The deteriorating weather exacerbated our concerns about our dwindling food supply, threatening frostbite and unknown river conditions, and it changed our modus operandi from cautious land-based scouting of rapids to a floating assessment as we were sucked into the headwater Vs of each successive rapid. It worked for several days and many rapids, except for one."

Alan Gage has a compelling argument that finds support in the Pessl excerpts.


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PostPosted: October 30th, 2019, 5:50 am 
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I have to admit, this moffatt thing is hard to shake. I can't look away from it either. I can say that tangentially it has prodded me into picking up my long-ignored copy of Innis book on the fur trade and plowing through it, a tougher slog than any portage I've yet experienced.


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PostPosted: October 30th, 2019, 10:58 pm 
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Referencing this quote from Alan Gage:
Quote:
I would also like to note that you haven't addressed why other paddlers seem to be able deal with incorrect maps/information but Moffatt couldn't. There is good evidence (also brought up in the Moffatt thread) that there were other map errors and information inconsistencies encountered earlier in the trip. By the time of Moffatt's death they knew they shouldn't expect reality to match the maps.

I present this excerpt from George Whalley's "The Legend of John Hornby" pg. 233: "But a dangerous rapid with a drop of eleven feet, unmarked on Tyrrell's map, took the pleasure out of things;....."


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PostPosted: October 31st, 2019, 8:52 am 
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pe·dan·tic
/pəˈdan(t)ik/
adjective: pedantic ---- of or like a pedant.
"many of the essays are long, dense, and too pedantic to hold great appeal"


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PostPosted: November 1st, 2019, 5:21 am 
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MikeD, sorry you are annoyed with this endless nonsense. What would you like to see happen? Perhaps we can make it happen.


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PostPosted: November 1st, 2019, 7:57 am 
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Be less pedantic.

MikeD.


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PostPosted: November 1st, 2019, 12:09 pm 
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"Be less pedantic." Be more parsimonious, perhaps even acquiescent?


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PostPosted: November 1st, 2019, 2:50 pm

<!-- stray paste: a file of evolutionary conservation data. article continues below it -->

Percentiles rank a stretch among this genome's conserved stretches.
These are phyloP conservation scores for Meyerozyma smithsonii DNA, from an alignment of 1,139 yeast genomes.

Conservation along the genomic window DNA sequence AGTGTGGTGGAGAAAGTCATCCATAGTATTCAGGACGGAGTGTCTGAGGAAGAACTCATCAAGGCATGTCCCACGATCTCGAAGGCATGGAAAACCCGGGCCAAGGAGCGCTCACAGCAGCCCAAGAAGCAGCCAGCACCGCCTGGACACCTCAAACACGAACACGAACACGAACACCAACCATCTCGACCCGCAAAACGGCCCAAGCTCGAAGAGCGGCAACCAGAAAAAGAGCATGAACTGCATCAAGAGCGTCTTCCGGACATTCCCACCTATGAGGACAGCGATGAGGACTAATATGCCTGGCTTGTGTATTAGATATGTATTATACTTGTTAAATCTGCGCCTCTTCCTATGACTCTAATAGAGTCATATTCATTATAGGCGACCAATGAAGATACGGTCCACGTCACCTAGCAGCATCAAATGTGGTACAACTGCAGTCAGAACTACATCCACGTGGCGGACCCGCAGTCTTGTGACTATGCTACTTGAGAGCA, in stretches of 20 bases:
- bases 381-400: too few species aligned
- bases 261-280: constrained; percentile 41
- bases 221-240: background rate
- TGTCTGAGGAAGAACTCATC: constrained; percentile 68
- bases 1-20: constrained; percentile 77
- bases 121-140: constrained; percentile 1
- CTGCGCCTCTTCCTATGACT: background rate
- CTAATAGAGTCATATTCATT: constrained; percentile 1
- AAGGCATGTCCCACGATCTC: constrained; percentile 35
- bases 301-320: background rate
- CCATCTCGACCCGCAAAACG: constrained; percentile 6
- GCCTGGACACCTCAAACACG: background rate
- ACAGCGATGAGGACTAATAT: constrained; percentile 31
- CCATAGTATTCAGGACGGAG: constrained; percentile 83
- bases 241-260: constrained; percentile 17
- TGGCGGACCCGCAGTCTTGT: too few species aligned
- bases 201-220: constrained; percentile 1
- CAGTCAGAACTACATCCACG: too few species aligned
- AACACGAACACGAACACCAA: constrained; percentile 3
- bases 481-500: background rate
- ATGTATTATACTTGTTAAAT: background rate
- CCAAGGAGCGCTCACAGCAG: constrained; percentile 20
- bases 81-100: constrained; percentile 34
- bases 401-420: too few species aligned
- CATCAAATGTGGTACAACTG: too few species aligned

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How about you do your posts in Haiku.


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PostPosted: November 1st, 2019, 4:10 pm 
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I don't have those pretensions. Now I am getting some clarity as to who reads this and I am beginning to wonder why I do it. No engagement on subject discussed. All style no content. What a waste of time.


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PostPosted: November 1st, 2019, 4:25 pm 
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Moffat paddled hard
Or hardly paddled at all
Who has the answer?


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PostPosted: November 1st, 2019, 7:20 pm 
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It seems to me, based on my limited reading, that the fundamental errors were in the planning---starting later and then taking quite a bit of time for photos. This led to the rush and the decision to run w/o scouting. Any other errors in judgement flowed from the planning errors. That's obviously all hindsight. Everyone makes errors of course---some pay dearly for them,others are more lucky.

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PostPosted: November 1st, 2019, 7:40 pm 
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"Everyone makes errors of course---some pay dearly for them,others are more lucky." coupled with "....it changed our modus operandi from cautious land-based scouting of rapids to a floating assessment as we were sucked into the headwater Vs of each successive rapid. It worked for several days and many rapids, except for one." has value

I know I have tested limits enough to know I tested my luck. Regardless, my choice, my responsibility.